Meanwhile, there was also a serious need to curb the appeal of communism.    Post-war Europeans were desperate.  The USSR might not need to invade to take over.  European elites countered this by creating both a social welfare system – intent on reducing human misery, which fed radicalism – and working desperately to build up Europe’s economy, while relying on the US to guarantee security and keep the Germans in their place.

It was into this poisoned environment that the first waves of mass migration arrived.

There are, I should note before I go any further, two different types of immigration.  The first is the single person or handful of people who move to a new country and adapt to their new environment.  They speak the language, they marry natives and generally they repay their hosts for welcoming them.  Such immigrants are a blessing and very few people would argue otherwise.  They may look different, but they’re largely culturally identical to the natives.  Their children don’t think of themselves as anything else.

This isn’t a comfortable process.  Moving from Britain to America, two nations that are practically cousins, can cause no end of culture shock.  The immigrant may feel overwhelmed, or out of place, and unsure if he truly wants to belong.  But the single immigrant, the isolated case, is surrounded by people from the new country.  He has no choice, but to learn to become like them – or at least to learn how to get along.

The second type, by contrast, occurs when a large number of migrants arrives at roughly the same time.  They may have decent motives, like the first type, but they have a tendency to clump together with their own kind.  That’s human nature.  That’s why you see expatriate settlements of Westerners in many countries; they prefer the company of their fellow Westerners to the natives.  They have no strong incentive to go native.  Indeed, they may have a strong disincentive to go native, because the familiarity of home is all around them.  Being with people who think like you is comforting, particularly when you are surrounded by a much larger community that doesn’t.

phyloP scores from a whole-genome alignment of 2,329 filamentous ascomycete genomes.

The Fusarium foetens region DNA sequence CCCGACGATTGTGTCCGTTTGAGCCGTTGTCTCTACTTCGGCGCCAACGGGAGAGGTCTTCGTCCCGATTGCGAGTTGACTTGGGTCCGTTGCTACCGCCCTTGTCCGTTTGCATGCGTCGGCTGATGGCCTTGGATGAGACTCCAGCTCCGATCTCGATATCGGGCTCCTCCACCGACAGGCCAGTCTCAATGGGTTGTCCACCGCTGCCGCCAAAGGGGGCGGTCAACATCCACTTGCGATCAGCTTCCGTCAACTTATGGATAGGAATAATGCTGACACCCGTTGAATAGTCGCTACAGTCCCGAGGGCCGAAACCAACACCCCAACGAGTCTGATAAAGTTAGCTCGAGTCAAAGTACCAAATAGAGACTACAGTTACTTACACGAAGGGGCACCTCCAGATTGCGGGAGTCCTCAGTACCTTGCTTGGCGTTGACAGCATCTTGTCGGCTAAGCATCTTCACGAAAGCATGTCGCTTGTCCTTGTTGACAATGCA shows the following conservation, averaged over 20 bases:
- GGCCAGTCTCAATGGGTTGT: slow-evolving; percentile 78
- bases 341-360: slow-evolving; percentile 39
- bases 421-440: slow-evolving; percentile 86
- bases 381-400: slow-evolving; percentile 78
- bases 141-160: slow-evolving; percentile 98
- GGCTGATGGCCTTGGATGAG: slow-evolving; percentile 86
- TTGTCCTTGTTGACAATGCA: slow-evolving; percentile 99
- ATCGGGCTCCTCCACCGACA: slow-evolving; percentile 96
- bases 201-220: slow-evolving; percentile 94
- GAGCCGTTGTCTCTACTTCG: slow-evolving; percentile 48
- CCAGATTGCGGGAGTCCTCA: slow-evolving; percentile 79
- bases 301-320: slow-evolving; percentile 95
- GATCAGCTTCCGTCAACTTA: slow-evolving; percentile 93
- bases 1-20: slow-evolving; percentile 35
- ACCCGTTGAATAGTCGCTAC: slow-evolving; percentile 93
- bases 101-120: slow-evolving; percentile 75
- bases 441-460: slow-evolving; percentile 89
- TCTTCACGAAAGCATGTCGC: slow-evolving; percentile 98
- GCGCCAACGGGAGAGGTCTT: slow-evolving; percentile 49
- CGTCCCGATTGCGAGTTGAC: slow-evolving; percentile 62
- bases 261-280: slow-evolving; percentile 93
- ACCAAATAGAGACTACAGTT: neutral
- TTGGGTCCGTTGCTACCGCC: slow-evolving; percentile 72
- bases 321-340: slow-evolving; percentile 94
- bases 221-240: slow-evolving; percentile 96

But it is this form of immigration that has caused many of our problems.  To paraphrase a line from SM Stirling, flavouring the stew is one thing, but making a whole new stew pot is quite another.

Europe’s first wave of migrants were mainly the products of decolonisation.  For example, A large number of Indians arrived in Britain from Uganda after they were evicted by Idi Amin.  France took in a vast number of Arabs from North Africa after losing a war in Algeria and its colony there.  Their arrival was not warmly welcomed by many of the locals, which caused major problems for the elites.  A rise in nationalism would doom the planned confederation of European states (which eventually would become the European Union) and potentially reawaken dangers that had nearly ripped the continent apart twice.  Their response was to slander everyone who objected as fascists, and to draw links between them and the Nazis (it helped that some of the objectors were genuine fascists).  There was considerable grassroots opposition to immigration, but very little political opposition.